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Advanced Precepting: A Learner Centered Approach
Linda Pinsky, MD
There is increasing interest in methods for effective, time-efficient teaching. Physician educators have suggested several different approaches on "how best to teach." In analyzing these approaches, it is helpful to consider the unique challenges of attending in the ambulatory and inpatient settings and the similarities among the different methods used to meet those challenges.
I. Challenges specific to ambulatory medicine
A. Time limitations
1. Limited time for the encounter
2. Limited or no time for preparation
B. Patient characteristics
1. Patients with symptoms related complaints often without clear diagnoses
2. Patients whose complaints require longitudinal care beyond the scope of the learner's participation
C. Learner characteristics
1. Learners' have variable level of ambulatory medicine experience, even at the same training level
2. Learners have dual inpatient and outpatient responsibilities in which the drama of hospitalized patients is often overriding
D. Productivity demands
1. Increasing emphasis on clinical productivity
2. Billing restrictions (i.e. HCFA)
II. Changes of medical education in general
A. Medical Knowledge
1. Knowledge-rich field: There are multiple areas for the teacher to know, and many of issues that may come up may be areas outside of the knowledge base
of the teacher.
2. Knowledge-dense encounters: There is an extensive body of material which can be taught about any one condition, disease, encounter both in terms of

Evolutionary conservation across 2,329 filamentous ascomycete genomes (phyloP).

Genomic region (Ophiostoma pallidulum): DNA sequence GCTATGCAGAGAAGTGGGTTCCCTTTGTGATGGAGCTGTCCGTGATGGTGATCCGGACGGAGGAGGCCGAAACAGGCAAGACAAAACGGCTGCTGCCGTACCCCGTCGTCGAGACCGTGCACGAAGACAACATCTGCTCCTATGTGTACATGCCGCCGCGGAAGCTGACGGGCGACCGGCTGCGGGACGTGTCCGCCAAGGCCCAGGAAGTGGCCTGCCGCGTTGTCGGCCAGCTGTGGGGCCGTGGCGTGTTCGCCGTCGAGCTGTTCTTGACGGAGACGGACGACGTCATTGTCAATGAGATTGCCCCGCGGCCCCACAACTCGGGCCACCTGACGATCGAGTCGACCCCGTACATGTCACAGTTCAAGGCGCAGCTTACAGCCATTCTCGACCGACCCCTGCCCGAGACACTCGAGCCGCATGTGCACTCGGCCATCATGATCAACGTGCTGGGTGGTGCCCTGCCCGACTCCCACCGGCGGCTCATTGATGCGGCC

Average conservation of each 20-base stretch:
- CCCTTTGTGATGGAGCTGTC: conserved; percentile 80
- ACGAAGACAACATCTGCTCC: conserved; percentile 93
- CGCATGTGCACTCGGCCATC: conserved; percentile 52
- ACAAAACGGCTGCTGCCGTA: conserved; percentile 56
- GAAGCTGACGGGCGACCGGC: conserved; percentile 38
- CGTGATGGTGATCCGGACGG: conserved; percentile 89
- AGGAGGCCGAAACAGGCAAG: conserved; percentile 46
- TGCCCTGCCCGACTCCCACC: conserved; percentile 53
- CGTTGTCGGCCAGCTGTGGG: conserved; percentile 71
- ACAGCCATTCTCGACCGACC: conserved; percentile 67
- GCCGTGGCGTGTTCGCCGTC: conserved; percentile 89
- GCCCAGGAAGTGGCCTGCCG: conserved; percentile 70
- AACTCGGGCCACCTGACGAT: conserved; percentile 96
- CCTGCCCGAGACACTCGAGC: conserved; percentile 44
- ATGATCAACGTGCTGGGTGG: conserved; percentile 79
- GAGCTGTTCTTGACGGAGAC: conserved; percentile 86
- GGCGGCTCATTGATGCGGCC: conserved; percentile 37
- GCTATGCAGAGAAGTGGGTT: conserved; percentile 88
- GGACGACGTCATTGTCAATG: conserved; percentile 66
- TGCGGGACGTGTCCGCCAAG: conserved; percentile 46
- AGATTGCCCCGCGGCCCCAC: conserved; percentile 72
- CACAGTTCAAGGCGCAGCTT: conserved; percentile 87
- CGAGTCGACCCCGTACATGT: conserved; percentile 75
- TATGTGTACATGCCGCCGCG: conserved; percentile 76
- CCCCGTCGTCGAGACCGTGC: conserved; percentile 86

knowledge and psychosocial dynamics.
B. Teaching demands
1. Diagnosing the learner: There is a need to ascertain the level and depth of understanding of the learner by knowledge organization type as well as by
knowledge base which may vary by particular disease, patient encounter, etc.
2. Promoting learner involvement: Learning is generally most successful if there is the learner is an active participant in the process.
3. Repertoire of approaches: Learning occurs with a variety of learners within different settings necessitating a flexible teacher equipped with multiple
III. Overview: Teaching learning theory
1. Central to the various suggested approaches to clinical teaching is the hypothesis that the experience of clinical practice is translated into learning through reflection.
2. Reflection can occur in each phase of the teaching process: planning, teaching, and reflecting.
a) anticipatory reflection: thinking about how to prepare for the visit.
b) reflection-in-action: the self-monitoring and adjustment process in the midst of the clinical encounter.
c) reflection-on-action: deliberative evaluation and planning after encounter
3. Teachers maximize their teaching skills by using reflective process and maximize the learner's education by facilitating the learners' use of reflection.
B. Transfer of knowledge
1. Occurs in a context specific setting.
a) Provide numerous opportunities for repeated practice in similar situations
b) Facilitate discussions that promote generalization.
C. Learning structures
1. Learners form individualized cognitive infrastructures to store, process and use knowledge.
2. What a learner already knows is relevant to what they will learn.
a) diagnose the learner's knowledge organization level and information base.
b) provide cues to prompt the learners' to link memory of new learning to prior experience.
IV. Learner-Centered Teaching: Tools for Success
A. Anticipatory reflection